CENTER UPDATE | October 2023

In this Issue:

  • CMS Medicare Advantage V-BID Model Phase II Progress Report
  • Value-Based Insurance Design in Connecticut and Minnesota
  • IVI Releases Report on Centering Equity in Value-Based Care
  • Strategies to Advance Women’s Health Equity
  • 2024 V-BID Summit Save-the-Date: Overcoming Financial Toxicity
  • Analysis of the Projected Health Plan Cost Hike in 2024
  • Insurers Must Now Count Copay Assistance
  • Biden Administration Looking to Expand Coverage of OTC Birth Control
  • Employers Are Getting More Creative On Benefits
  • Impact of Incentivizing Diabetic Medication Adherence
  • Patients May Not Feel the Benefits of Medicare Drug Price Negotiations
  • Childbirth Associated with Significant Medical Debt
  • Denied Insurance Claims Are a Problem for Nearly 20% of Insured Adults

V-BID Phase II Progress Report Shows Promise and Potential

The Centers for Medicare & Medicaid Services (CMS) has released its midway evaluation of Phase II of the Medicare Advantage Value-Based Insurance Design (VBID) model, which is scheduled to run from 2020 to 2024. The report indicates significant growth in participation, changes in insurer behavior, and improved care quality for consumers. The number of participating plans increased from 370 in 2021 to 859 in 2022. V-BID plans are more likely to serve poorer communities and areas with greater Medicare Advantage (MA) penetration. Health plan star ratings improved by 8%, but there was a nearly 12% increase in inpatient hospital stays for V-BID plan consumers, possibly due to the COVID-19 pandemic. The report also highlighted changes in costs borne by CMS and an extension of the VBID model with Phase III, focusing on addressing social determinants of health and improving care coordination.

Value-Based Insurance Design in Connecticut and Minnesota State Employee Health Plans

Value-based insurance design (V-BID) programs, based on the ideal of promoting high-value healthcare services by reducing cost-sharing for those services and increasing cost-sharing for low-value care, are often voluntary and aim to improve health and reduce costs. A recent NASHP article took an in-depth look at two states with long-standing V-BID programs — Connecticut and Minnesota.

Connecticut initiated its Health Enhancement Program (HEP) in 2011 to incentivize primary care visits and chronic condition management. Enrollees meeting HEP requirements can avoid extra premiums and deductibles. Compliance rates have been high, reaching 98%, with the program’s financial incentives now being incorporated into primary care reforms. Minnesota’s Advantage Value for Diabetes program, launched in 2018, reduces cost-sharing for diabetes services and medications, benefiting members diagnosed with Type 1 or Type 2 diabetes, with no need for separate enrollment. Both states are committed to maintaining their successful V-BID programs, providing valuable insights for other regions.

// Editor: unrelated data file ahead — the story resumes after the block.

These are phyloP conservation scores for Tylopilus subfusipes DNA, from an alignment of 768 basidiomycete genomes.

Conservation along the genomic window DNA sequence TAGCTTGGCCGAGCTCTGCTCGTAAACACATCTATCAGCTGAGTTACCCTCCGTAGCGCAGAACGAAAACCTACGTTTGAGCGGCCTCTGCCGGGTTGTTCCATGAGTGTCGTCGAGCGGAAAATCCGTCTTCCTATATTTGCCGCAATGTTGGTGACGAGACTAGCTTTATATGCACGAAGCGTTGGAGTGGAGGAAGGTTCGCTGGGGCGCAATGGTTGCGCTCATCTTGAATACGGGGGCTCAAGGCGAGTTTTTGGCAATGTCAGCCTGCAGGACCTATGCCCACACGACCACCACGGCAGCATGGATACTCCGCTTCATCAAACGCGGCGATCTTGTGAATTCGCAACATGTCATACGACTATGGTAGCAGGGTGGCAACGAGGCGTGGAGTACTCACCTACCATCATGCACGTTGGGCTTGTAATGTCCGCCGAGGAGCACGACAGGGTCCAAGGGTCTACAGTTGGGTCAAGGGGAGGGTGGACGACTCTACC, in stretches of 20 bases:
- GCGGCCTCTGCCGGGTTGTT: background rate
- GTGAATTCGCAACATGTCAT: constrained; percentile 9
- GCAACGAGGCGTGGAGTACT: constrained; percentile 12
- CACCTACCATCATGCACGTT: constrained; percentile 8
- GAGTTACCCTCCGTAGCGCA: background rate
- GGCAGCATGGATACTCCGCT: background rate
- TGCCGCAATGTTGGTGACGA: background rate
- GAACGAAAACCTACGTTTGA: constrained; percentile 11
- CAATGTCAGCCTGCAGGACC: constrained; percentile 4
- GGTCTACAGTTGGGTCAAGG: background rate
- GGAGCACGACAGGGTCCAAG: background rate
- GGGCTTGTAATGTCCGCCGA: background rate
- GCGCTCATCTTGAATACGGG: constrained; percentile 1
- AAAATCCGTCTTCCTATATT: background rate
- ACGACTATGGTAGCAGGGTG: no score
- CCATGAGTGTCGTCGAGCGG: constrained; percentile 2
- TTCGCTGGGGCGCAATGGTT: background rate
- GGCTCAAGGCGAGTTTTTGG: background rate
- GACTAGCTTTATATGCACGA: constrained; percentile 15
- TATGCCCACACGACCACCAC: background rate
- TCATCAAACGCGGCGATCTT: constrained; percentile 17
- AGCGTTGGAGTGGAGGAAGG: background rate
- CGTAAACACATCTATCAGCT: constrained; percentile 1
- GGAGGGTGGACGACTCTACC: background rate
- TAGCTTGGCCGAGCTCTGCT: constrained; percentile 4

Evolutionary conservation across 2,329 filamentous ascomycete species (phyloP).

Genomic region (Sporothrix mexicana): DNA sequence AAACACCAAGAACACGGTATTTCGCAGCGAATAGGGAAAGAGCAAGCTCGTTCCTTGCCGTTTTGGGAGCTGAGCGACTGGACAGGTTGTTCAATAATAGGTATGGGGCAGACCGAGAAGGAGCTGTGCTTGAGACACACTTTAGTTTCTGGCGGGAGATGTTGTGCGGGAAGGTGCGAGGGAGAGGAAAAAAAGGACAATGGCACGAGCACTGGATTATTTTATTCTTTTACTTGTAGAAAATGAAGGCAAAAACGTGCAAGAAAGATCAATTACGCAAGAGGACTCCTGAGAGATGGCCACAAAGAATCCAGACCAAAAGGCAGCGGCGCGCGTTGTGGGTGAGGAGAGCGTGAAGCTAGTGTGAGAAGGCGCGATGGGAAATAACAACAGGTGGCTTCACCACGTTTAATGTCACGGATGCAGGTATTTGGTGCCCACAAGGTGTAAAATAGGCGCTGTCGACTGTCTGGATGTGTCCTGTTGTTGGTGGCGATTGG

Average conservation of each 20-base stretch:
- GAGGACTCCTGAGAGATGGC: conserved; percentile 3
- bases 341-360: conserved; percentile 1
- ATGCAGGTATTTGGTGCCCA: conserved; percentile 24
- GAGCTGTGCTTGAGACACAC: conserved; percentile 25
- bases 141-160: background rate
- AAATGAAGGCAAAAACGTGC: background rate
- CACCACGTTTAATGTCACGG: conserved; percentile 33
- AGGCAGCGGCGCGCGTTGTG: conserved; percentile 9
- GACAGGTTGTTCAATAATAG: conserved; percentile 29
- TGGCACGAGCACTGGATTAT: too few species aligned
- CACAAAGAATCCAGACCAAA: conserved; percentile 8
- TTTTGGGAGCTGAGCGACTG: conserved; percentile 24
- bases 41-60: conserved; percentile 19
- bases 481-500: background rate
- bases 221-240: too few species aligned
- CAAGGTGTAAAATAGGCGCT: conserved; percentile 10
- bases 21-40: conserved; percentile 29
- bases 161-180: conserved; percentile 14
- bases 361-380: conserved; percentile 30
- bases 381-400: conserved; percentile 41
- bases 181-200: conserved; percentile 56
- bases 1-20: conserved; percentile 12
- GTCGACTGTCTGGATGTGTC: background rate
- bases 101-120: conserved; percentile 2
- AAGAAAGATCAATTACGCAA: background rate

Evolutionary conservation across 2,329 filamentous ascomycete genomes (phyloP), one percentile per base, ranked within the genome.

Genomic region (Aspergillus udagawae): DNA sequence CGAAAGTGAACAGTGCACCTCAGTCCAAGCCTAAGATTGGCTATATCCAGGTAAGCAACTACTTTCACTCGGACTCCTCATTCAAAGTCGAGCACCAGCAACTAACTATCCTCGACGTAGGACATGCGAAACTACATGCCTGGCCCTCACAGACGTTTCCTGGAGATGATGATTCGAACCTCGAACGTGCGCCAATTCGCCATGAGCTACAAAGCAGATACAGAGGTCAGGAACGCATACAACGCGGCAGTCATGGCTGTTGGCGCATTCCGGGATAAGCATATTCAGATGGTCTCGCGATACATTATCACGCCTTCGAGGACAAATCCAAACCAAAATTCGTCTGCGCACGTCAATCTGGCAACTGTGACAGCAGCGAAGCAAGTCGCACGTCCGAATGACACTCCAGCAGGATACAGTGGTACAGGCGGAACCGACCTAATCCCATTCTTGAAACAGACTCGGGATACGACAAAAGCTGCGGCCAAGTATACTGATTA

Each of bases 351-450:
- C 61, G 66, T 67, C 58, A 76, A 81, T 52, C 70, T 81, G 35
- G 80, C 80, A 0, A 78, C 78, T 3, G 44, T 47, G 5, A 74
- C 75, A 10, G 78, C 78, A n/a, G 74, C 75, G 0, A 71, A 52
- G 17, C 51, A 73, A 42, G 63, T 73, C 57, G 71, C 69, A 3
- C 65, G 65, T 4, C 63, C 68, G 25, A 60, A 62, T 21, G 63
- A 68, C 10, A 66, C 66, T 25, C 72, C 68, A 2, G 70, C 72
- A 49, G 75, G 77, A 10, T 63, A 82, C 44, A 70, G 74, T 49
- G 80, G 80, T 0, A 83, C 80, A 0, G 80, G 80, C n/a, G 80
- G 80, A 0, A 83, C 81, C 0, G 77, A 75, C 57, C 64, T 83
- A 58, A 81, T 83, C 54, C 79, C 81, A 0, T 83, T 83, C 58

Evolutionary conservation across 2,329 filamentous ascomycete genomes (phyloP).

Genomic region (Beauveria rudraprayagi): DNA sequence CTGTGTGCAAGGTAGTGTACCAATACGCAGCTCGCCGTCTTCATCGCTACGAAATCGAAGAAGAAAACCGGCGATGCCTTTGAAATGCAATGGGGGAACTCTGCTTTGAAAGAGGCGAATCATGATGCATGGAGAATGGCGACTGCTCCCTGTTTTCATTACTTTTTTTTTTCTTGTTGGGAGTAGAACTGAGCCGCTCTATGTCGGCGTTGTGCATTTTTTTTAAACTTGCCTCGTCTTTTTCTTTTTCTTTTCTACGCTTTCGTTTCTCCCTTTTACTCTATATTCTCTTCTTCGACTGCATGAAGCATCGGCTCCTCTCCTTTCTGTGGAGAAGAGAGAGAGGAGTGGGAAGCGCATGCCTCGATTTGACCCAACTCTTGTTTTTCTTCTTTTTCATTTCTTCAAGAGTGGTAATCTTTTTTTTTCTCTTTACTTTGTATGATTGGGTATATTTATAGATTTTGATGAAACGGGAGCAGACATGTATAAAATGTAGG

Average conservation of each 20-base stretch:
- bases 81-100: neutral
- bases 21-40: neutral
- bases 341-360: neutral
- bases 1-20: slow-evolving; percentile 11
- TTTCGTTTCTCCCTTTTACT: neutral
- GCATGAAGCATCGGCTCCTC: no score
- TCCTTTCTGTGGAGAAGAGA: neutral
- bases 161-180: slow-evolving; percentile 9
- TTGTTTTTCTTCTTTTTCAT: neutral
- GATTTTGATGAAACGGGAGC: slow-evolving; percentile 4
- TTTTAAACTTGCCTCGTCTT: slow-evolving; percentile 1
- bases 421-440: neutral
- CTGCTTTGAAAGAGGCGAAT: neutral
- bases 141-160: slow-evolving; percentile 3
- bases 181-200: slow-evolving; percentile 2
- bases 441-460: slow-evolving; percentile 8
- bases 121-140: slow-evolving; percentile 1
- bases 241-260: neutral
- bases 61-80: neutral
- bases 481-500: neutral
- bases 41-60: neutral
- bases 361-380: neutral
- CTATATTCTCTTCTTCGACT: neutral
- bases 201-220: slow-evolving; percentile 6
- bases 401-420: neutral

IVI Releases Report on Centering Equity in Value-Based Care

As part of its Health Equity Initiative, the Innovation and Value Initiative has released a new report that highlights the importance of addressing health disparities and equity in health technology assessment (HTA). The report identifies four key domains: Power, People, and Processes; Communications and Use; Data and Inputs; and Methods; and offers action steps for stakeholders to ensure equity is integrated into HTA processes:

  • Partner with patients and caregivers to lead and create HTA
  • Recognize patient and caregiver contributions
  • Prioritize marginalized community representation within HTA
  • Create and sustain diversity within the HTA workforce

Strategies to Advance Women’s Health Equity

Deloitte has published a comprehensive report following their analysis that revealed women across all age groups experience disproportionately higher out-of-pocket medical expenses than men. Included are proactive measures for health care insurers, business leaders, and employers to advance health equity and well-being. These approaches, the report claims, “can not only alleviate the financial strain on women, but also foster equity within organizations.”

Save the Date: 2024 V-BID Summit
Overcoming Financial Toxicity

Mark your calendars! The annual Value-Based Insurance Design Summit will be hosted virtually on Wednesday, March 13, 2024, from 12pm to 4pm ET.


If you’re interested in sponsoring the event, please see our Sponsorship Information page.


Looking forward to hosting you all in March!


Analysis of 2024 Projected Health Plan Cost Hike

PwC’s Health Research Institute projects a 7% increase in medical costs for health plans in 2024, which is higher than the estimates for 2022 and 2023. This rise in medical costs is attributed to several factors, including hospital and physician consolidation, an increase in prescription drug costs, and a healthcare workforce shortage. On the other hand, the shift in the site of care from inpatient hospitals to cheaper outpatient or emergency rooms and the adoption of virtual care could help lower overall healthcare costs and improve employee health.